The decision of Jenny Willott to resign and join the other two Welsh Liberal Democrat MPs to vote against their government means that the Welsh wing of the party is pretty unified on tuition fees and at odds with the party’s UK leadership. Does that amount to a split ?
The truth is, the Liberal Democrat party is federal which means the Welsh party led by Kirsty Williams is, in theory at least, an autonomous operation making its own policies within the framework of a UK party, even if Welsh members in parliament are expected to toe the UK line.
There have been differences before, most notably over plans for St. Athan. But party leaders and members here, whatever their misgivings, are largely supportive of the Westminster coalition.
And in practice, most people don’t register this federalism business, just as voters, politicians and journalists often fail to grasp the realities of devolution in terms of the difference between UK government and the Assembly government.
And whatever the rights and wrongs of policies, promises and the reality of coalition government, the polls and the protests show that the Lib Dems are taking the worst of the flak on tuition fees, while their Conservative partners aren’t.
As Iain Martin of the Wall Street Journal points out the Lib Dems are perceived as compromising more than the Tories:
“Clegg was prepared to ditch one of his promises to deliver for the coalition on fees but Cameron clings to free TV licences for the over 75s and the winter fuel payment to wealthy pensioners whilst talking constantly about hard choices.”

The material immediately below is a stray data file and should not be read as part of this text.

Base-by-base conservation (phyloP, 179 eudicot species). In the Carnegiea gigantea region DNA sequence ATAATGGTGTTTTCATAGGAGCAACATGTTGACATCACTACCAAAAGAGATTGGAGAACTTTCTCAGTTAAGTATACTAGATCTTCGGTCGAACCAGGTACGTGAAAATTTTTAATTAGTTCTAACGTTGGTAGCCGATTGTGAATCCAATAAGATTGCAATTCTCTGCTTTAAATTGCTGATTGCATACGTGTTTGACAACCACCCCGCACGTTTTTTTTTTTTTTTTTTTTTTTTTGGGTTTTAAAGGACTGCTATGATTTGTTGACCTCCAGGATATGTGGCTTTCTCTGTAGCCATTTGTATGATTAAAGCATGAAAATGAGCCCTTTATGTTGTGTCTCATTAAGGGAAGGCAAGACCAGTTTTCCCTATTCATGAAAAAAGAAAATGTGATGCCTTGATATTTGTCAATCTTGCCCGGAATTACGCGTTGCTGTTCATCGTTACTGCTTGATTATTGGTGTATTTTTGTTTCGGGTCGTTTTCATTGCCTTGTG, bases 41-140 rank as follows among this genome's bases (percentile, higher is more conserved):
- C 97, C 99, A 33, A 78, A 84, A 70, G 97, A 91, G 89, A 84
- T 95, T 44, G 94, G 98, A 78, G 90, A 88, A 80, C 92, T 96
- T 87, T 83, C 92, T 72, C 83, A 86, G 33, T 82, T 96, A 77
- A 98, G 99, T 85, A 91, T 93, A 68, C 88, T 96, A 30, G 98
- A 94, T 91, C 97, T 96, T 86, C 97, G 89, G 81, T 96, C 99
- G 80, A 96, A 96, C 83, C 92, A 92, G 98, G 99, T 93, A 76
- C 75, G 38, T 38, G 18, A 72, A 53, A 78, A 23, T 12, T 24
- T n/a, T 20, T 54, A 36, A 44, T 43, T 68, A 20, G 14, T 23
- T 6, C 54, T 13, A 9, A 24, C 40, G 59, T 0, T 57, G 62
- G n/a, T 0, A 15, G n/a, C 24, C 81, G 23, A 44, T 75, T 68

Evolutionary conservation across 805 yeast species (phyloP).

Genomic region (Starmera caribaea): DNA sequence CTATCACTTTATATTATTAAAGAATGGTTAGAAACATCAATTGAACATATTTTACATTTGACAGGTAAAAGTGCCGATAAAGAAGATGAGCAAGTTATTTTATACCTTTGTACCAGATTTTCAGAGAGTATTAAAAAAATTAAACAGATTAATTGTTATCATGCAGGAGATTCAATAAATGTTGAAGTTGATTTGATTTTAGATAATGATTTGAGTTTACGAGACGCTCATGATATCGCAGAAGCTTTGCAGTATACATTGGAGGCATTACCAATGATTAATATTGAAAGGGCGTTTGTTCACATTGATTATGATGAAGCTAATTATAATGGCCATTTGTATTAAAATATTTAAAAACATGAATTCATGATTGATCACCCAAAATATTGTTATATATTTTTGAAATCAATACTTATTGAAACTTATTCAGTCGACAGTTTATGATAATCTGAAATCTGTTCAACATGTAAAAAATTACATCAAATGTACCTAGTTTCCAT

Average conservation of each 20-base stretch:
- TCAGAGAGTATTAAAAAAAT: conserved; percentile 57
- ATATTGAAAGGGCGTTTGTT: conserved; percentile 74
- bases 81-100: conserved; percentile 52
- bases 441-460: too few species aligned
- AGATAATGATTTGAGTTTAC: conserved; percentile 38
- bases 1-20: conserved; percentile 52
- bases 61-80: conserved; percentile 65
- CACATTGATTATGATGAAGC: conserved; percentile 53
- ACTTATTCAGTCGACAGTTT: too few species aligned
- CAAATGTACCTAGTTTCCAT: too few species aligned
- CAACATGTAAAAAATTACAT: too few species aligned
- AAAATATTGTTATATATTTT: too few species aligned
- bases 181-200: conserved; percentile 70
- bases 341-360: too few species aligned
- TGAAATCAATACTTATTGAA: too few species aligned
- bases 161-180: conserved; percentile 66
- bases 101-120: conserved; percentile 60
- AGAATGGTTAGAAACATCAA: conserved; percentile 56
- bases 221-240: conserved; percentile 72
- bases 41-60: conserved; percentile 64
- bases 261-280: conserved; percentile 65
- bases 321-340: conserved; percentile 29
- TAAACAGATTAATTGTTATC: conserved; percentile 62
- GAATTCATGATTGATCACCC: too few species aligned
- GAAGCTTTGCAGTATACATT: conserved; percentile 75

Nick Clegg is said to be taking the long view, convinced that in time people will see his party’s difficult decisions as being the right ones.
Here in Wales, however, time is a luxury the Liberal Democrats don’t have: the Assembly election is fewer than five months away.
Fair or unfair and regardless of resignations and rebellions, Welsh Lib Dems could suffer from the fallout of tuition fees and other difficult aspects of coalition decision-making.
The other parties are already making the most of the Lib Dem’s discomfort. Plaid Cymru is offering free membership to students whilst Labour is doing the same for £1.
I won’t adapt Labour’s clear red water metaphor, because yellow water conjures up unpleasant images. But the Welsh Lib Dems do need to look at the way that Rhodri Morgan managed to keep Welsh Labour loyal to but different from his UK party if they’re going to avoid a miserable May.